There's no air conditioning in the hot, dilapidated rural jail in Honduras where a handful of Tarpon Springs scuba divers have been detained for nearly six weeks. At night, mosquitoes eat them alive in their dingy cell. They subsist on meager rations of beans and rice. Gunshots ring out when the guards break up prisoner fights.
The crew of the Aqua Quest marine salvage boat remain jailed on charges of smuggling weapons into this Central American country. But they insist they had five guns only for protection against piracy in international waters.
Back home, the men's families are becoming increasingly worried. They believe this is all a shakedown for money in an impoverished nation with a corrupt judicial system.
The controversy has reached Capitol Hill, where members of Congress are stepping up political pressure to free the crew. In a hearing this week, Sen. Marco Rubio, R-Fla., questioned President Barack Obama's nominee to be ambassador to Honduras about the case. And Honduras' president met with U.S. State Department officials in Washington on Friday.
"There's no running water in the jail. There's a well and a 55-gallon drum of water they keep in their cell," said Sarah Montgomery of Tarpon Springs, fiancee of one of the six jailed men. "They're renting a cell from another inmate for $20 a day instead of being put into the general population. It's an inmate who kind of runs the prison from the inside."
Aqua Quest International typically salvages precious cargo from shipwrecks. This time, its job was to recover valuable mahogany logs from a river bed in cooperation with the rural Honduran town of Ahuas. The company and the town were to split the profits.
The crew arrived at northeastern Honduras' Mosquito Coast on May 5. They say they notified Honduran maritime authorities that they had weapons on board. But after the 65-foot vessel pulled into port, authorities raided the boat and arrested the crew.
"They have been kidnapped by the system. They have done absolutely nothing wrong," said Rudy Stockhausen, the government secretary of Ahuas. "Would you risk a million-dollar investment to smuggle five firearms? This is just bananas."
Stockhausen is translating for the crew in court. "The judge just ignores everything we say."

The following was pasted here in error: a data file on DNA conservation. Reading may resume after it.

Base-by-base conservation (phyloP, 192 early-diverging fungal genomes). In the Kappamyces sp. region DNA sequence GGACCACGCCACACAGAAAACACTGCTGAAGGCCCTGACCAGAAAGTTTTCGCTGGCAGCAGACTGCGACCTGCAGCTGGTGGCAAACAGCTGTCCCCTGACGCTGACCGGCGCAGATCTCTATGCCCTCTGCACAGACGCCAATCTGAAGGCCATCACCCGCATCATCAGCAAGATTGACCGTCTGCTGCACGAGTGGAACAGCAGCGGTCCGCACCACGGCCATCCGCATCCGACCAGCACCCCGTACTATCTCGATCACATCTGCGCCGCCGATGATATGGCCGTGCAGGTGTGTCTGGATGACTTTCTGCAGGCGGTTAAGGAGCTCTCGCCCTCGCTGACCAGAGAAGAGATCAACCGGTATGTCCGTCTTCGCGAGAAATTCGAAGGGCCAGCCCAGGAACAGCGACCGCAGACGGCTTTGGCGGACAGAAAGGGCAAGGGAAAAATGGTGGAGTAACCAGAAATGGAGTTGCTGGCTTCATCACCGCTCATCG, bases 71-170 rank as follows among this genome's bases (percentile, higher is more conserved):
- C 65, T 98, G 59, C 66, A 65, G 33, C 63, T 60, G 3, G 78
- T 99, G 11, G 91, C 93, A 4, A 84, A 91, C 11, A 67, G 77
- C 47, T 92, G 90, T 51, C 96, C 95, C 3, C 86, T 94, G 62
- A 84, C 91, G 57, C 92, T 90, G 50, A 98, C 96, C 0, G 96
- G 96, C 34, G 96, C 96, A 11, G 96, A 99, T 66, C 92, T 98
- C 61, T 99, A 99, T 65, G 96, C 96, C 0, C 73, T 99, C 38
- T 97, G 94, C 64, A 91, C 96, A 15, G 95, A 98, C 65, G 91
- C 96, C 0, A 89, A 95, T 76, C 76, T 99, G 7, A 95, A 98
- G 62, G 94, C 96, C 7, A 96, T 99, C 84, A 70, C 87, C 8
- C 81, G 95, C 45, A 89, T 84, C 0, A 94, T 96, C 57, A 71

The ship's captain is Tarpon Springs resident Robert Mayne, 60. Four crew members live in Tarpon: first mate James Kelly "Boo Boo" Garrett, 53, and diver/deck hands Devon Butler, 26, Nick Cook, 31, and Steve Matanich, 34. Also on the crew is Mayne's brother Michael Mayne, 57, of Cape Cod, Mass.
The company says it began setting up this job after attending a Honduran business conference in 2011. The impoverished people of Ahuas were to benefit from the river dredging that was to be done to reach the mahogany logs. That would reduce flooding, increase fish counts and speed up navigation for boats in an area where there are few roads.
"We were solicited to go down there and do business," said Stephen Mayne, Aqua Quest's chief operating officer and brother of two of the jailed men.
"It's like this: We were invited to this party three years ago. They kept telling us what a great party it's going to be. We show up and knock on the door. They punch us in the face and lock us in the closet."
The crew had two shotguns, two pistols and a semiautomatic rifle that resembles an AK-47.
In court filings, prosecutors say the men should have had a Honduran permit for the guns. The crew members, who face 10 years in prison, say they declared the guns at a Honduran Navy inspection post. The crew's Honduran lawyer, Armida Lopez de Arguello, argues that the men are being unlawfully detained.
No one on the crew has a significant criminal record except for Robert Mayne, who served prison time 30 years ago for a Cape Cod marijuana bust.
The U.S. State Department says, "The case is working its way through the Honduran justice system." It has been nearly a month since an official with the U.S. Embassy in Honduras visited the crew in jail. State Department officials wouldn't comment on a meeting Friday with Honduras' President Juan Orlando Hernandez.
Congressmen calling for the crew's release include U.S. Rep. Gus Bilirakis, R-Palm Harbor, and U.S. Rep. Mike Fitzpatrick, R-Pa., whose constituents include Devon Butler's family.
Rubio got assurances from the nominee for U.S. ambassador to Honduras, James D. Nealon, that the case would be a priority.
"These men should not be in jail," Rubio said.
The crew's families are raising money for legal expenses at gofundme.com/aquaquestcrew. They're pinning their hopes on a Honduran appeals court hearing that may happen next week.
"They never give an exact date," said Montgomery, Matanich's fiancee. She keeps in touch via the crew's cellphone, kept in the warden's office.
She had to tell their 5-year-old son, Dylan, that "bad men locked Daddy up, but he didn't do anything wrong."
"He started to cry," she said. "He wants to know when Daddy's coming home."
Times researcher Natalie Watson contributed to this report. Mike Brassfield can be reached at firstname.lastname@example.org or (727) 445-4151. Follow him on Twitter @MikeBrassfield.